Identification is central to any real understanding of the work. Arnold A. Modell, the psychoanalyst theorist, says that identifications may serve the purpose of 'refinding' the object in the external world or may serve the functions of the subject’s internal world. He summarizes the functions of the internal world as follows:
1) Objects may be taken into the ego in order to preserve the external object: that is, the negationor painful attributes of the object may be assumed by the subject in order to preserve of “diealize” the object;
2) Objects may be taken into the ego in order to substitute for the gratification of external objects; and
3) Objects may be taken into the ego to remove, by means of magical control, the painful or dangerous qualities of the external objects by identification with the aggressor. (see note 1)
It seems to me that these functions are all relevant to the work under discussion. Whether it is a question of identification in order to idealize the object; to preserve its “goodness’ by drawing its “badness” into the self; or not to preserve the object but to control it. Huebner’s magical thinking achieves the same purpose - the mitigation of anxieties in the face of modern life.
Art for me, Huebner has said, is an attempt to deal with existence, the struggle to maintain the spirit which lies within oneself. The context of my work comes out of a reaction to the world I live in. I attempt to transform sculptural massiveness into a medium whereby the object functions like a telephone, a mediator between the viewer and the objective. Art for me has to do with an awareness, a consciousness of the place and time in which we live whereby it functions as a watchdog which sets up a situation where the viewer can be confronted in himself. A search for navigating yourself closest to your heart. (see note 2)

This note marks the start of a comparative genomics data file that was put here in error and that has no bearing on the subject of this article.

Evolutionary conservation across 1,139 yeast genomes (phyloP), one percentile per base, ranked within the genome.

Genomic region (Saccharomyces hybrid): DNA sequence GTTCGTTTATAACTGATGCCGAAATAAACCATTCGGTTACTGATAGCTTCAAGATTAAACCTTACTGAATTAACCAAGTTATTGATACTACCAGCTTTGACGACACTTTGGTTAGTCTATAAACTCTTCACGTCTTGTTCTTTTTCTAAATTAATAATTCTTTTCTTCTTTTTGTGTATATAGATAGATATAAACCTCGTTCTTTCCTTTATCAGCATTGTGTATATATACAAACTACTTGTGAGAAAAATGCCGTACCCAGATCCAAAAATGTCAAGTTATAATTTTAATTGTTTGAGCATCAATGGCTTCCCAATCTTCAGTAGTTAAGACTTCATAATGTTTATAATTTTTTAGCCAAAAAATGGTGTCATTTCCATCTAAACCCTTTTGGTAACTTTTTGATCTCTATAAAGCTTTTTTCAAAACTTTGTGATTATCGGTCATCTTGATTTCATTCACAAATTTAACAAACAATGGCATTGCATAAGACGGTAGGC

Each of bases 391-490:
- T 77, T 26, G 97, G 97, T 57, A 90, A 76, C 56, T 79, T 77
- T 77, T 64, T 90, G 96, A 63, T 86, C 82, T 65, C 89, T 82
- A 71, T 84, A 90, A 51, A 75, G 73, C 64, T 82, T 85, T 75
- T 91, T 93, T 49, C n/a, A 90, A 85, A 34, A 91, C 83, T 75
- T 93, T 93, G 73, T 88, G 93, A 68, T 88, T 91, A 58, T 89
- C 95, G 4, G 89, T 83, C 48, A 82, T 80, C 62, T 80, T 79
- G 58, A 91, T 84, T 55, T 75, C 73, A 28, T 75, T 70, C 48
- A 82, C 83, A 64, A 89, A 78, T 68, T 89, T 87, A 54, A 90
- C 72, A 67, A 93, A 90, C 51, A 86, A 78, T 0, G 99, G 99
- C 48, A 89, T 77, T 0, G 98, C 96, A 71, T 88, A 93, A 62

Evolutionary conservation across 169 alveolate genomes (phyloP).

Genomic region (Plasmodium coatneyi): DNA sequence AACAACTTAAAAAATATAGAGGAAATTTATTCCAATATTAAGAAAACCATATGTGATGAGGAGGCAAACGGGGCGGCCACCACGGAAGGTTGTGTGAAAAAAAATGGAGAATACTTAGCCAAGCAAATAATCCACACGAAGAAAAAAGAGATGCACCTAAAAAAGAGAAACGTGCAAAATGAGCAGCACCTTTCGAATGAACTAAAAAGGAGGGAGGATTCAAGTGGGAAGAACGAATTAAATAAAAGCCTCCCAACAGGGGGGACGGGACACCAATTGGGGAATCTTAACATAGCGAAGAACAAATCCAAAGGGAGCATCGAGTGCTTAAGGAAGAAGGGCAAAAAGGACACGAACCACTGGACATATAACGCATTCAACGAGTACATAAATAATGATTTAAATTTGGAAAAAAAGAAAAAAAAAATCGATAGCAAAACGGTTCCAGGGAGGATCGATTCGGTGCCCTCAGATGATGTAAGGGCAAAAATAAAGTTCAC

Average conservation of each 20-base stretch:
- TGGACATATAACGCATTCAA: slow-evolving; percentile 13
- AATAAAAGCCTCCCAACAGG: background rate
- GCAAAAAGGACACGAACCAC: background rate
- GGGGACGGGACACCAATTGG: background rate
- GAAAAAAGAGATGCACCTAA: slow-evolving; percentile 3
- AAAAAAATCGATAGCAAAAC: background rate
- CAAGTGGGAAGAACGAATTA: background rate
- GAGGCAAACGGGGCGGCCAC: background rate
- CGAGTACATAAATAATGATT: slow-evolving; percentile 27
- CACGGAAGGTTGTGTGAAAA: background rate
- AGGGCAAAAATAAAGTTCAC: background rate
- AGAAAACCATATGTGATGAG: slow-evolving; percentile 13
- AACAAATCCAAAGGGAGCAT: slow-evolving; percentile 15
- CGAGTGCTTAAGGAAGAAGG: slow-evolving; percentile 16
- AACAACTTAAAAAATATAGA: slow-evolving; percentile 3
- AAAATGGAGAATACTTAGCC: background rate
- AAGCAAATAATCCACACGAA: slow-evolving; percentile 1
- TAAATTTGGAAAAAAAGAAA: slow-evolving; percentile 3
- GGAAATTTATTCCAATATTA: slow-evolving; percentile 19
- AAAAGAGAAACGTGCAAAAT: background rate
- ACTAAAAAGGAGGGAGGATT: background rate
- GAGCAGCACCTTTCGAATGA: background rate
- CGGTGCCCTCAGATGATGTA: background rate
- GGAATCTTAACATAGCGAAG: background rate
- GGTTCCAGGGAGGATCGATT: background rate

The work involves a discernible experience of time. The centre of the time perspective of this installation is the present tense - the time of day-to-day living, as Huebner phrases it - but it is a present that grows out of the past and actively directs itself towards the future. The horizon of the work is that unnoticed horizon of familiarity with the world we actively live and the present tense of the work is the time of life.
Huebner’s installation in STATIONS brings together a number of autonomous sculptures which nevertheless are bound together by a poetic evocation of object love and reality is developed in psychoanalytic theory. But this is, of course only one interpretation of the work that is radically open in its references and inferences. Arni Runar Haraldsson, in a recent review of Huebner’s installation entitled ‘What Youd Don’t Know Won’t Hurt You’ said that work “evokes associated memories that are motivated less by the qualities of its objects than by the subject of their reception” (see note 3) This is also true for Huebner’s work in STATIONS His 'sculpture-objects' - highly cathected as they are - always affect us deeply.
1. Arnold A. Modell, Object Love and Reality, New York: International Universities Press, 1980,p.150
2. Comments by Ron Huebner to James D. Campbell.
3. Arni Runar Haraldsson, “Review of Ron HUebner’s What You Don’t Know Won’t Hurt You at the Contemporary Art Gallery”, C Magazine No. 14, Summer 1987, p.69
reproduced with permission of International Centre for Contemporary Art, Montreal